• Finding the best course platforms and learning how it all works
  • Classroom discussion forums
  • Selling and marketing

…and I have had a great group off Felter’s Flingers to trial the course with me –  their advice and encouragement has been invaluable! Thank you, thank you xxxx

Maybe you’ll join me?

Contemporary Dancer Online Workshop

My new 5 week online workshop

Contemporary Dancer – A Unique Felt Sculpture

Friday 17th January till Friday 21st February 2020

Registration for the course is open!

 

This is an exciting online workshop where you will make a free standing figure 20″/50cm tall. You will learn a new, energetic wet felted process that has similarities to clay sculpting and can be easily adapted to make any shape or form.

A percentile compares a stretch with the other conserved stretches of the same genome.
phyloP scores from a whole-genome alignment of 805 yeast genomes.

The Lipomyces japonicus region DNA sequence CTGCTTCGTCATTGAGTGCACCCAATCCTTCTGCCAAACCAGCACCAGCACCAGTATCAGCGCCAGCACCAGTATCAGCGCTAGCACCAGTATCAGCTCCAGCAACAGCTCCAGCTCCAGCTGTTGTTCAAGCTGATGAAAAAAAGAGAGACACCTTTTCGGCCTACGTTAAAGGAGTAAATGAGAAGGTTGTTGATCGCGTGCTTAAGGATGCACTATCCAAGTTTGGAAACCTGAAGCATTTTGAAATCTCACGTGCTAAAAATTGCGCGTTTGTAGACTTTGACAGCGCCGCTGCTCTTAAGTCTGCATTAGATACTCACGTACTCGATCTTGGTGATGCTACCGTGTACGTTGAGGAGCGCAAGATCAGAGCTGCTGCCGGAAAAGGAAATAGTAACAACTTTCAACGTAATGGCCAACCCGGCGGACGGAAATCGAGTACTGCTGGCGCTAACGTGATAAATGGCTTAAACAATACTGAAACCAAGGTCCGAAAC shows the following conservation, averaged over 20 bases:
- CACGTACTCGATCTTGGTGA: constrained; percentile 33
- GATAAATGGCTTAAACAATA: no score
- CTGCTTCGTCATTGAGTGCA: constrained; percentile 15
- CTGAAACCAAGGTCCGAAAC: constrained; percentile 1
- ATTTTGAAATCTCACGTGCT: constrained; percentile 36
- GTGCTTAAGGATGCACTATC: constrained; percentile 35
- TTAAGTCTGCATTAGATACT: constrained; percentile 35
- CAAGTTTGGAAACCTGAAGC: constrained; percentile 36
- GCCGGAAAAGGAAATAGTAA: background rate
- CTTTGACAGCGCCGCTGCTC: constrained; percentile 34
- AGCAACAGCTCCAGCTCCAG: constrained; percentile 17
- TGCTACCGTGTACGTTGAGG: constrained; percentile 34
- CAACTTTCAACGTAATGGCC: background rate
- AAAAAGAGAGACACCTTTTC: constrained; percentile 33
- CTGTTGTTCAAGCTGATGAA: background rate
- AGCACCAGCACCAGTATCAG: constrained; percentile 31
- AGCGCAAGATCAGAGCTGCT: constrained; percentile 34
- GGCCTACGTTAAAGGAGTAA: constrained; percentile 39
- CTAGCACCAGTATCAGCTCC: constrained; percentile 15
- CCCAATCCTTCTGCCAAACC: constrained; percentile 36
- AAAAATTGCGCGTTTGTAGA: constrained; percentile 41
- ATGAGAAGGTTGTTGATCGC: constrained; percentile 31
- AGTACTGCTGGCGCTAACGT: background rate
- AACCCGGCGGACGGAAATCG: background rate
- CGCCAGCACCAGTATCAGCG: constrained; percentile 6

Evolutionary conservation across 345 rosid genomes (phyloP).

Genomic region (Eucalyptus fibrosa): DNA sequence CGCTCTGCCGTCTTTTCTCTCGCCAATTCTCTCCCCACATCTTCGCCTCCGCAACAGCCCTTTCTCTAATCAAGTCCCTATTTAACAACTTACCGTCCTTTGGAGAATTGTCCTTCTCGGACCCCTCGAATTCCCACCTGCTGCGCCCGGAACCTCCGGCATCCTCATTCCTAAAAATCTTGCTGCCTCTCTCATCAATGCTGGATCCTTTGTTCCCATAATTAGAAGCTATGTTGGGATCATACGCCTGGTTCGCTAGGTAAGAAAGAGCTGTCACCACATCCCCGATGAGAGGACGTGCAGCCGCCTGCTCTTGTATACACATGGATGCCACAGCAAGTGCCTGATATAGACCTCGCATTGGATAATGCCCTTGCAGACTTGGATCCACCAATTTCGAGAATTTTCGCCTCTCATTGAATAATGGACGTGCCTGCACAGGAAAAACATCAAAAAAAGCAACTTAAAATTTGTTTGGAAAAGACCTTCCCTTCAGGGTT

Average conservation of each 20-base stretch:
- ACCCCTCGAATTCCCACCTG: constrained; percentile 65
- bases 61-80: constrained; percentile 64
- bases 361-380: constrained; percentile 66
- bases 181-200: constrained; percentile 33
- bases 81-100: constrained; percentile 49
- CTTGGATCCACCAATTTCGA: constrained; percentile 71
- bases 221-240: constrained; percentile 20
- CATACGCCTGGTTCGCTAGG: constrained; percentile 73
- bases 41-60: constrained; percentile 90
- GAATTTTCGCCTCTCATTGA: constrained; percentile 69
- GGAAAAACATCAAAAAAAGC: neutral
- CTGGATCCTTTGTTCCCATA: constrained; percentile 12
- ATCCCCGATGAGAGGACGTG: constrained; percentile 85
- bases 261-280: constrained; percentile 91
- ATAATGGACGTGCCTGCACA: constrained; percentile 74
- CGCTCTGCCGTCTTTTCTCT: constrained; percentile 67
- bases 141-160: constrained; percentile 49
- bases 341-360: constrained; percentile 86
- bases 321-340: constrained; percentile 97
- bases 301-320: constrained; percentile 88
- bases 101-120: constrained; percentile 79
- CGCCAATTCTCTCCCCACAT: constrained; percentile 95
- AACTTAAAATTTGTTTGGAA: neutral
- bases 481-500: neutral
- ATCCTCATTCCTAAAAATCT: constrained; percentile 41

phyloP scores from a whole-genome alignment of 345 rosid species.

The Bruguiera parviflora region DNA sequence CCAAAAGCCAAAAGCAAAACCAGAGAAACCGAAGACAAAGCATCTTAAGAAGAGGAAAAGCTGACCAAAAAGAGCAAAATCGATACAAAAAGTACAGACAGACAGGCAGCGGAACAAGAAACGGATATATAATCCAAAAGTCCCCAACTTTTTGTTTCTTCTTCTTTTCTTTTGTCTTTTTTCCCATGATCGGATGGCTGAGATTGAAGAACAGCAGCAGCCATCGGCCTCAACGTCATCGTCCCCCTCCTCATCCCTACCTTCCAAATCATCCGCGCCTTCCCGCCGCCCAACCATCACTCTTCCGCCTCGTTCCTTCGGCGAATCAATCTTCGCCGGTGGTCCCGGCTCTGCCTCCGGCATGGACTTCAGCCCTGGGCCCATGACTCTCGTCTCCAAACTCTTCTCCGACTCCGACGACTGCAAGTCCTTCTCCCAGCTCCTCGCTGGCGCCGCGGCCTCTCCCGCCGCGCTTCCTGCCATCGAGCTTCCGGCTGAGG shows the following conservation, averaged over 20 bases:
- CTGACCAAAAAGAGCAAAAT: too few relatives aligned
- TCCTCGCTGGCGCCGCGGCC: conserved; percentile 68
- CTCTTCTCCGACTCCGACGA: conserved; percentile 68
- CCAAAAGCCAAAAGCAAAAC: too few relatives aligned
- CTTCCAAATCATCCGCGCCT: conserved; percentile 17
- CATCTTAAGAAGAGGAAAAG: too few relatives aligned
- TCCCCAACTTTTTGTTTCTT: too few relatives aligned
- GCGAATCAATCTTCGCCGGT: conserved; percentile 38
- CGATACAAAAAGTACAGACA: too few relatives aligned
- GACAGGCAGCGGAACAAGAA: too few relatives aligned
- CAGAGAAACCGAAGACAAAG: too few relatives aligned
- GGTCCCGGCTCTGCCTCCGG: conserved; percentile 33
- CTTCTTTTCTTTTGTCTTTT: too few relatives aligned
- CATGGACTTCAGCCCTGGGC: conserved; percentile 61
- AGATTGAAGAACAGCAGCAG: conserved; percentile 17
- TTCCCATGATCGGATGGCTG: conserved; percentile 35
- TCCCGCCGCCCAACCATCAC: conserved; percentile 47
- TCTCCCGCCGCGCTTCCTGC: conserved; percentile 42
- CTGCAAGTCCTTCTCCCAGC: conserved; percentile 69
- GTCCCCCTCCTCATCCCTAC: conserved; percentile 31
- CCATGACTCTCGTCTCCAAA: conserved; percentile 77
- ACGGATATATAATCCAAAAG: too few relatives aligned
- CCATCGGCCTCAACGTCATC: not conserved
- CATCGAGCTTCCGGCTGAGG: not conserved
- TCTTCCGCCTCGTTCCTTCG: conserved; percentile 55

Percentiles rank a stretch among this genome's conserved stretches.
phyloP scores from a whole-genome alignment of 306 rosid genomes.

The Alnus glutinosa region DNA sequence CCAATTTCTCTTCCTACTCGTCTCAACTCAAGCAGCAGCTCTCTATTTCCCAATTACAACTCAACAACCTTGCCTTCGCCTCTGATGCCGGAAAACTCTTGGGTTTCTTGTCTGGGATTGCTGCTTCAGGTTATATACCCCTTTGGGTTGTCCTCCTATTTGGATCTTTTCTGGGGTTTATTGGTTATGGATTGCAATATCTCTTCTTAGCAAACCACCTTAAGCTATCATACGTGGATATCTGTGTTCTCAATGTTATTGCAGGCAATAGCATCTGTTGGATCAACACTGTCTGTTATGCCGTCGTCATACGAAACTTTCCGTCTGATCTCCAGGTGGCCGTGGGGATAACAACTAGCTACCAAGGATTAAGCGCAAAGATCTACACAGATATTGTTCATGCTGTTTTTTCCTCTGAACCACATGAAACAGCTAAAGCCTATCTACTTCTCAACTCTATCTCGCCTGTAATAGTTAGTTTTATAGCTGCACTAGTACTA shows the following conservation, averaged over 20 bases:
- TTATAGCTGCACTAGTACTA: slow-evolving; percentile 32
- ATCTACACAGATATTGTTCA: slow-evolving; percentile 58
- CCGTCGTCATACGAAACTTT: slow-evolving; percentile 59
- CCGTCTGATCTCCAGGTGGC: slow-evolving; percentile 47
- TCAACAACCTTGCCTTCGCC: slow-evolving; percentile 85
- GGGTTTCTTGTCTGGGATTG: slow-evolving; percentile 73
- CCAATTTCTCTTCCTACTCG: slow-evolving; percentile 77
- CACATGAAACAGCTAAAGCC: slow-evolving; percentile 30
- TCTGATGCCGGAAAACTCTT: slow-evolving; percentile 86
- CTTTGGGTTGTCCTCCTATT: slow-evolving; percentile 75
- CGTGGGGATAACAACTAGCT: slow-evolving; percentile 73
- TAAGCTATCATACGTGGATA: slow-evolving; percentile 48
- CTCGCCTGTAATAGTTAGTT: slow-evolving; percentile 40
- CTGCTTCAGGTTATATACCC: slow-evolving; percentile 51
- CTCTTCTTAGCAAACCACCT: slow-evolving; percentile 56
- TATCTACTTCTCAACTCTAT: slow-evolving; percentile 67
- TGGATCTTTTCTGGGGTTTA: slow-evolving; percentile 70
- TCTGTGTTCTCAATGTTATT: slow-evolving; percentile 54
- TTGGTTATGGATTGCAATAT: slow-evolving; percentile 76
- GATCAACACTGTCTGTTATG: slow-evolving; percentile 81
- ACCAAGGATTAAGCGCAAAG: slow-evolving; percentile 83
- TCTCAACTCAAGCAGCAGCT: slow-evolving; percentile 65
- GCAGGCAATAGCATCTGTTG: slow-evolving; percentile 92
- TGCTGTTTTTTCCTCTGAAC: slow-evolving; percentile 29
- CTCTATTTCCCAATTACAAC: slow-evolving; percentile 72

The course is suitable for intermediate felt makers and will include simple hand sewing techniques. 

The online classroom is hosted on RUZUKU – each lesson contains multiple videos, presentations and downloadable course information and worksheets to show you, step-by-step, exactly what to do in a simple, clear format.

I am so excited to have developed this course and hope you will join me in January!!

Be on the first course……

Head over to my workshop page for more information:

Experimental ceramic figures

I have been developing a way of creating sculptures with a clay and textile mix on a wire frame.

The figures (usually felted) are changing in response to the theme of ‘Fragility’ for the Prism Textiles Exhibition at Hoxton Arches gallery, London next month.